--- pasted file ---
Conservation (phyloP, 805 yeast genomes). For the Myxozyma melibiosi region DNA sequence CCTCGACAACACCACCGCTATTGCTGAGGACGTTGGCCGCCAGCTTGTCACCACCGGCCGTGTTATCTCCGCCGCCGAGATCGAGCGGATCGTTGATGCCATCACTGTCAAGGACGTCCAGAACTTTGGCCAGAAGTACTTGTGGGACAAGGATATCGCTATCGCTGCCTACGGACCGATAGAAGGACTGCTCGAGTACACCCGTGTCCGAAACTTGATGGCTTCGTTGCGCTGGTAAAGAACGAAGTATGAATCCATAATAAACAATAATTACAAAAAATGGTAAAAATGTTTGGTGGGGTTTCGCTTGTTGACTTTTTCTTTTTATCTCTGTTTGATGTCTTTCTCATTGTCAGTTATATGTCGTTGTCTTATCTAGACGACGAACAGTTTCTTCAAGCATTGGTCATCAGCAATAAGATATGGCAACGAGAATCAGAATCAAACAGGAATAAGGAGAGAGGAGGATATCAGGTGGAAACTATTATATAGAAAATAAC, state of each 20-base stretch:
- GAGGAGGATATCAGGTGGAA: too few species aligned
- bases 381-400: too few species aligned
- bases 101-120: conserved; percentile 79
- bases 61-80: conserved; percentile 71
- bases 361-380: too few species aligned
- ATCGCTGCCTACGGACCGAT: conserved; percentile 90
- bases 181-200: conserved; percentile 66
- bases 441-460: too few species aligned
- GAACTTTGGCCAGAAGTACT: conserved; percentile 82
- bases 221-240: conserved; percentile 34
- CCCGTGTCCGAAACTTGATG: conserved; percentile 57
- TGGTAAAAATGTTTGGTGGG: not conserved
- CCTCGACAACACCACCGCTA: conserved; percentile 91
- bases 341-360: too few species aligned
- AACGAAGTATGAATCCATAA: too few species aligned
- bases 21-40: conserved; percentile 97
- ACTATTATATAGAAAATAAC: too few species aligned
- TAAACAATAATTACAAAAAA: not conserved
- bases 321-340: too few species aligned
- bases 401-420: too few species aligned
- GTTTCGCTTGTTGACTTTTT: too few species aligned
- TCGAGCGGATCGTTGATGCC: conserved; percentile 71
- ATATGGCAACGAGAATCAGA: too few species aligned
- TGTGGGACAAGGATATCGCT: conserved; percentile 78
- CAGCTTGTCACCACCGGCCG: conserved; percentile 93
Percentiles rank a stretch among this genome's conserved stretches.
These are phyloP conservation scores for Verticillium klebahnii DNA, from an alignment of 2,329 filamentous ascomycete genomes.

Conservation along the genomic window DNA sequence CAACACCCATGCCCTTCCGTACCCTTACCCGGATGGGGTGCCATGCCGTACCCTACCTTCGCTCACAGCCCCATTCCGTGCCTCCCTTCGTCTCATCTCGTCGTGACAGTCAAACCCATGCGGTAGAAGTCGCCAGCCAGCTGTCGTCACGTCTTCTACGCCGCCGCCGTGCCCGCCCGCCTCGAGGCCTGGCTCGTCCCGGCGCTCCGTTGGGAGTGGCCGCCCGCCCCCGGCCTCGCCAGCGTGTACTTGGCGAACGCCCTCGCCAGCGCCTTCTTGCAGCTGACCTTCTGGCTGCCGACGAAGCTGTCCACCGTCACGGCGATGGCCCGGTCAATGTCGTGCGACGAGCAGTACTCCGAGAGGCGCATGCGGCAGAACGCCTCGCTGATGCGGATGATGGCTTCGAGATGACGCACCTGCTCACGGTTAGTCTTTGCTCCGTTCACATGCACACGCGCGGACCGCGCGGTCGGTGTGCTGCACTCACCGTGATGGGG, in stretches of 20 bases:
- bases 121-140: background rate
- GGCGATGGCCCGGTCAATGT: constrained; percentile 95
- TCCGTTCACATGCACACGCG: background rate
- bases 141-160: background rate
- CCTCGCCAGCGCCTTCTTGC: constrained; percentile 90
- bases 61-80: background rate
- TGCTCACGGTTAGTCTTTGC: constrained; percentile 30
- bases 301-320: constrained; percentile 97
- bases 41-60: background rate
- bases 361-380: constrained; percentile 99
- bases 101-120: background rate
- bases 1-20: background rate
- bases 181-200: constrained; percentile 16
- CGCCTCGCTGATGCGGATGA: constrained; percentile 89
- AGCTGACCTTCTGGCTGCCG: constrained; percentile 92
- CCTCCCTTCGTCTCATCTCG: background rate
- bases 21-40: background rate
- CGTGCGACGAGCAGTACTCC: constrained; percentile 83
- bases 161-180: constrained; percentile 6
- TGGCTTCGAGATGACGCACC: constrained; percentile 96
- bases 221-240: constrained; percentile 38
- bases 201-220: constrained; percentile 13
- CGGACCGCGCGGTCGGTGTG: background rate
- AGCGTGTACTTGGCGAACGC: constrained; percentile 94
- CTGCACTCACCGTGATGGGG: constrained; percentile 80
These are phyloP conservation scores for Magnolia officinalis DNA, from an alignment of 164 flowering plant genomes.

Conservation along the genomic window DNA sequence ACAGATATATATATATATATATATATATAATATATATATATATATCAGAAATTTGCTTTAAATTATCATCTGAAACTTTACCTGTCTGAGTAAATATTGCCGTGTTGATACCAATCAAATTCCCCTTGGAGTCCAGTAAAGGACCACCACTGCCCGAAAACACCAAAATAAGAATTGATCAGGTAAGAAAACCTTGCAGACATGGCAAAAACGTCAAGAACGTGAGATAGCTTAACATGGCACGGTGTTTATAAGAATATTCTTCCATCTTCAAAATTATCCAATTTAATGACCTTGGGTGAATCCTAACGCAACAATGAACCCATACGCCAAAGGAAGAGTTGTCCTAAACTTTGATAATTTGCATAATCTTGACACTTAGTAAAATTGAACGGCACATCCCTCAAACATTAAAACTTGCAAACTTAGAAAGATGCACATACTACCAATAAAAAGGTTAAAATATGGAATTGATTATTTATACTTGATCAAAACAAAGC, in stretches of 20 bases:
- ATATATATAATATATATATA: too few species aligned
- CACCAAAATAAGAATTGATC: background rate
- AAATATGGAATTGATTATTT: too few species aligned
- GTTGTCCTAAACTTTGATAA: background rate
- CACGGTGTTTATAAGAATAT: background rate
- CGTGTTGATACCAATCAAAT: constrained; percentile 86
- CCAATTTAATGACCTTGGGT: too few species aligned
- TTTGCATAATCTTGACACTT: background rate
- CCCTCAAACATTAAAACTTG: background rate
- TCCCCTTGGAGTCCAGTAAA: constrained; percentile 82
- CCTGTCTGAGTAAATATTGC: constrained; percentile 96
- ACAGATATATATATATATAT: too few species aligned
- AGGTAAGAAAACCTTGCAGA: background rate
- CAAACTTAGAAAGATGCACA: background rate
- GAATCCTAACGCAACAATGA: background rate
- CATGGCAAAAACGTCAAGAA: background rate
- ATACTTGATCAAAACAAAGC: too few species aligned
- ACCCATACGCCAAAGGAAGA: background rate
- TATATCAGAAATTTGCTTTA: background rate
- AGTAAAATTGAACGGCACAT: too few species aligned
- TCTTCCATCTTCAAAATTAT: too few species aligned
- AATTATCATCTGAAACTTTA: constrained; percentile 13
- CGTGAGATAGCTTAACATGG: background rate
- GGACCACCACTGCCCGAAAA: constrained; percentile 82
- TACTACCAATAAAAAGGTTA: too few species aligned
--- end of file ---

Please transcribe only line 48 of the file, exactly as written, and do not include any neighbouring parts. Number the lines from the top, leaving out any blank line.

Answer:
- bases 161-180: constrained; percentile 6